On Horizon's Shores
by Aliette de Bodard
Alex and Thi Loan transferred at Sapalawa Spaceport, from their small shuttle to a
military Naga craft -- the only ones still allowed to crawl between the stars with
the fuel shortage.
Because the thought of their mission on Horizon weighed on Alex's mind, he said,
"You've read the files?"
Thi Loan shrugged. "There isn't much. Professor Kishore died -- and then . . .
suddenly there wasn't enough fuel for the spaceships." She smiled, a showing of
white teeth against her tanned skin.
"It's a little more complicated than that," Alex said, darkly. "I can't believe they
have no idea why it happened." He'd seen the images in the wake of Professor
Kishore's death: the automated boats at their anchors, their control panels and
quantum brains jammed by the song of the hatirkas. And that was it. That was all it
had taken to paralyse the quadrant: no more boats meant no more algae oil, and no
more oil meant no fuel.
Thi Loan shook her head. "Horizon's a reservation, not Federation territory. There
was just Kishore and the other xeno posted here. Not enough to really investigate.
And you know they're not going to pull anyone off of the algae gathering stations."
"You really think our presence will make a difference?" Alex asked, bitterly. He'd
read the mission brief; he knew what they wanted of her.
Thi Loan shrugged. "We've had our successes."
"Yes. I wish to God they'd take those and leave us alone."
"They never do," Thi Loan said. "That's the whole point of having xenos." There
was reproach in her voice, and he wasn't sure why.
Alex said, "We'll see when we get there. See what we can do to understand why
the hatirkas are stopping the ships." But he didn't want to get there.
Again, silence. Thi Loan sat in her chair, as regal as an empress.
"Alex," she said, gently. "We'll board soon. You have to reconfigure now."
He shook his head and didn't move.
Her face was that of a mother reproving a wayward child. "It won't get better if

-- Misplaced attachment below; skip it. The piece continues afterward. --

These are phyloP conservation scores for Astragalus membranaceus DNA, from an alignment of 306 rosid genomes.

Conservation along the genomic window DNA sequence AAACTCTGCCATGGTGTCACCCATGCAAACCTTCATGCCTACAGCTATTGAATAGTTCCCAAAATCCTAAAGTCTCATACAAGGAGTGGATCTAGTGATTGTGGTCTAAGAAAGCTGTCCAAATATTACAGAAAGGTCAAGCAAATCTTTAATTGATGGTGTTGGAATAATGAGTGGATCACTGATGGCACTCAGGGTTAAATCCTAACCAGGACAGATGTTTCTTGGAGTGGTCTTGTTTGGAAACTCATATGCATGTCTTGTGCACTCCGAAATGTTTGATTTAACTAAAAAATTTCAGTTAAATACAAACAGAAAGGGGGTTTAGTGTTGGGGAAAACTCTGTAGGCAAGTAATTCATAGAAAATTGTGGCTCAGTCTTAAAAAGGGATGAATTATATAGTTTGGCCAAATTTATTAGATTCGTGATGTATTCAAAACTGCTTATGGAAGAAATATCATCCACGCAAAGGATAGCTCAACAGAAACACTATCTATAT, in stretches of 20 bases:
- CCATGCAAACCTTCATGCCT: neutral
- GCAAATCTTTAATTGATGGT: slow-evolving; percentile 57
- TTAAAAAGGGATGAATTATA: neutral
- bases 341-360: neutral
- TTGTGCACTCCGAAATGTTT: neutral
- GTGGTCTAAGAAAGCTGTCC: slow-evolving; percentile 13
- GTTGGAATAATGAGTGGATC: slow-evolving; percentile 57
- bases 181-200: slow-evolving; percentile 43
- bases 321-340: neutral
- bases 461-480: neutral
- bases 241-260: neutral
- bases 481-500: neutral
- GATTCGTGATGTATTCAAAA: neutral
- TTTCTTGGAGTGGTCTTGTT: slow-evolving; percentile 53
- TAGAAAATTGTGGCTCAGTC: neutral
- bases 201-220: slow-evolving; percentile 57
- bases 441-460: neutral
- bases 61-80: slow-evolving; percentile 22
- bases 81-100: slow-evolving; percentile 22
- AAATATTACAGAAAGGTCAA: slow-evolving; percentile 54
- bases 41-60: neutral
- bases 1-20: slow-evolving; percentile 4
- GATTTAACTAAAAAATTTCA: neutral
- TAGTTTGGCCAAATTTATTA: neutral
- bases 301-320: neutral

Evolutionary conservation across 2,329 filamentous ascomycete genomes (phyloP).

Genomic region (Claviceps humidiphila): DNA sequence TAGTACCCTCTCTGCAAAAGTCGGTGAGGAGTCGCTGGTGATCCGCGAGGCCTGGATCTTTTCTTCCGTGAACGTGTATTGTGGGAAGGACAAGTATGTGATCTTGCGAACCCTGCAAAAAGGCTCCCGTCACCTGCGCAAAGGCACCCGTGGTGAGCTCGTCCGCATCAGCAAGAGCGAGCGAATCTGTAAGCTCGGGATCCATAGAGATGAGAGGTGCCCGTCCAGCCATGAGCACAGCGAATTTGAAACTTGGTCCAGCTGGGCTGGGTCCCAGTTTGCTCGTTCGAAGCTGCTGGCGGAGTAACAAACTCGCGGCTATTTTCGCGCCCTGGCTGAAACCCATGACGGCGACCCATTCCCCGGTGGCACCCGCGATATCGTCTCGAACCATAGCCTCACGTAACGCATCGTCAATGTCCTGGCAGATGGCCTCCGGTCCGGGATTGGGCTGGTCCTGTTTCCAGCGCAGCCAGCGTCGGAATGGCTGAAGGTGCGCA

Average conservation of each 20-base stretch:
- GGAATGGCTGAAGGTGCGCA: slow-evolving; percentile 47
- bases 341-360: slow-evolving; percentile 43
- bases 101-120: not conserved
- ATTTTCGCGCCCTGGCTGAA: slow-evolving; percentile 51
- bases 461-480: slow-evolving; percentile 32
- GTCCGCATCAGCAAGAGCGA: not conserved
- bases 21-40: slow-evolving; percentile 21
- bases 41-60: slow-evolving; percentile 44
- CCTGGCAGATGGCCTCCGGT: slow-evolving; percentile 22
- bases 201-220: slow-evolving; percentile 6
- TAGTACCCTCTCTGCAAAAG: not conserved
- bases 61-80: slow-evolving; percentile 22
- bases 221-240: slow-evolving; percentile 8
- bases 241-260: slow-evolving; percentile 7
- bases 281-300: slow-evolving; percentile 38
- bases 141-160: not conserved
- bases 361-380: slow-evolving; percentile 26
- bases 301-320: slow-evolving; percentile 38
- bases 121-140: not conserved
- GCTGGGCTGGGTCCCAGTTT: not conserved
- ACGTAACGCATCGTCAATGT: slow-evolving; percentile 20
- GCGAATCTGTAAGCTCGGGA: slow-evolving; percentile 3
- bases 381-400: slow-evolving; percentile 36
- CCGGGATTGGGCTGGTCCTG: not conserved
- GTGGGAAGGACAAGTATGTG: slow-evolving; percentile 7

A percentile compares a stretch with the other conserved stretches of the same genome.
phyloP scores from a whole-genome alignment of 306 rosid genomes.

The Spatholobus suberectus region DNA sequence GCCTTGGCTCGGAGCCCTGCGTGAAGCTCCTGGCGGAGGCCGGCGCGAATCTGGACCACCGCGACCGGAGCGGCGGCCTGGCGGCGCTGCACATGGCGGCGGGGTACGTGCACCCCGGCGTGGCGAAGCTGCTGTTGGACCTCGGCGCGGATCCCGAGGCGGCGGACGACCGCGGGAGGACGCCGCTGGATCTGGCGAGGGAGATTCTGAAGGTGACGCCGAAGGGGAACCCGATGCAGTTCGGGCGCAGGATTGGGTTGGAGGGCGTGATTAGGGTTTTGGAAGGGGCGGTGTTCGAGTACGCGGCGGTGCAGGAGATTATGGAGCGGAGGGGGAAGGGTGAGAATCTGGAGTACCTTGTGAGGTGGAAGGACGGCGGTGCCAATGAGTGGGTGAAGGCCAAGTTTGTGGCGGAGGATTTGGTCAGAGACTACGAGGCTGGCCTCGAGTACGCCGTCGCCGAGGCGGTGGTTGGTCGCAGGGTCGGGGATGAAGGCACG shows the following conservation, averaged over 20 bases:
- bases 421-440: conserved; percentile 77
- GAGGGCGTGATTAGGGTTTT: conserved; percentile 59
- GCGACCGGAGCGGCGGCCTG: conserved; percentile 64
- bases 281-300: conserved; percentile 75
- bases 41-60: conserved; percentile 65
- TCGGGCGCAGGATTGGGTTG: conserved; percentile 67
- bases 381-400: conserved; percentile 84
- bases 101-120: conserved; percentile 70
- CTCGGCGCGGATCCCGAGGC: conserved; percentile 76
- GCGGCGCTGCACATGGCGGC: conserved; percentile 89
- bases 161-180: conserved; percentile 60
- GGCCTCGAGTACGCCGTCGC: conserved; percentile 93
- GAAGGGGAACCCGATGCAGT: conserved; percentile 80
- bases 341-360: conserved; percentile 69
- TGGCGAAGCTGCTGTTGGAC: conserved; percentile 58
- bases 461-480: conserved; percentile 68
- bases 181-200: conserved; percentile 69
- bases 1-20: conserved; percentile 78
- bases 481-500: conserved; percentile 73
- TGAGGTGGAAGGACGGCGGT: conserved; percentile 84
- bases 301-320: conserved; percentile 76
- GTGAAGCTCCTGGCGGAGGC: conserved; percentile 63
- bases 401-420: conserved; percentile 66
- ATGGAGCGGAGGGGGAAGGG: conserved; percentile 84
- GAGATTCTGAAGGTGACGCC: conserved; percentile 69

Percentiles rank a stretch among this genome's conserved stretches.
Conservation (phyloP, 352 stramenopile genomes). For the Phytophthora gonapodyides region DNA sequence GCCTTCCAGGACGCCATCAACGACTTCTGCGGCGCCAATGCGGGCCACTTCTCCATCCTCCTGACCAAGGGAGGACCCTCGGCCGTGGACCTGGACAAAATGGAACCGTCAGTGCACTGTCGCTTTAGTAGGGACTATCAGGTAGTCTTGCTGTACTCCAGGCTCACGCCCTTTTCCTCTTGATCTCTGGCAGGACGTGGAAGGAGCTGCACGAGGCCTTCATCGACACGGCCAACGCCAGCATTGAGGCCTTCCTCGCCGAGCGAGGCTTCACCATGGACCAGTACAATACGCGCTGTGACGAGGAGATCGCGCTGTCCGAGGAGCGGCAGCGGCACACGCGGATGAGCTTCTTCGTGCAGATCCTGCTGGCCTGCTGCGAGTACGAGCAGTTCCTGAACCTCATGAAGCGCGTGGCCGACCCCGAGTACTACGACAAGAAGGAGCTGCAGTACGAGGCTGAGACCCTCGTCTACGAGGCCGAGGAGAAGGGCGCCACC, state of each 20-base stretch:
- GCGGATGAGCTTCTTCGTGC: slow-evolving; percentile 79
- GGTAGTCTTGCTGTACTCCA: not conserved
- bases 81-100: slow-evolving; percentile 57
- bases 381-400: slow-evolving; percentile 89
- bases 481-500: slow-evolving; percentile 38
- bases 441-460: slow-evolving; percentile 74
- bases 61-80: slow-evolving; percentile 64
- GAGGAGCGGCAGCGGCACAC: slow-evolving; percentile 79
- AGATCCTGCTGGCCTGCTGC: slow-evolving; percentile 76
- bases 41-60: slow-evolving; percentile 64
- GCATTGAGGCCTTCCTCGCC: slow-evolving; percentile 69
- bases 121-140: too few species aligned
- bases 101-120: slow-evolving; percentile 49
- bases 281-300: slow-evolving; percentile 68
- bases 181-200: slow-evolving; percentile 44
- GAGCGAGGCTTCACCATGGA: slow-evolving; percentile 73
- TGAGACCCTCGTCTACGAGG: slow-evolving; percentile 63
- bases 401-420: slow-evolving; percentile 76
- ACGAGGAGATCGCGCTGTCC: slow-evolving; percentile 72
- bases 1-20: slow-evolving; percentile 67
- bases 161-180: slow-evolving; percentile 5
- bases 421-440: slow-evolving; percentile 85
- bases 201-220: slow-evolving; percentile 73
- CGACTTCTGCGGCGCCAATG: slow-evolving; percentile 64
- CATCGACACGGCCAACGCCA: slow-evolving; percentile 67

you put it off, you know."
She was right, as usual. But . . .
He'd seen the orders, and he didn't want to get there. He didn't want Thi Loan to
get there. He was getting the standard xeno modifications -- enough to ease his
way among aliens while he tried to discover the cause of Kishore's death. But she
was going all the way from human to tirka to adult hatirka. Her job was to get the
hatirkas to stop doing whatever it was they were doing that had shut down the
boats. To get production restarted on the Federation's precious spaceship fuel.
And to achieve that aim, they were subjecting her to a barely legal metamorphosis,
using brand-new, untested nanos; and more importantly, that metamorphosis would
be irreversible past a certain stage. If they didn't succeed quickly, Thi Loan would
become so alien that the nanos wouldn't be able to restore her to human form. But
they didn't have a choice. Xenos never had a choice, not with the Federation
pulling the strings.
Thi Loan was still watching him. With a sigh, he pressed his hand on the terminal
by the side of the chair, and felt the familiar tingle as the computer connected with
"Authentication complete," the computer said. "Alexander Paul Cadogan, xeno
number 186554." Then a pause, and another tingle. "Nanos reprogrammed for
assignment on planet designated 'Horizon.'"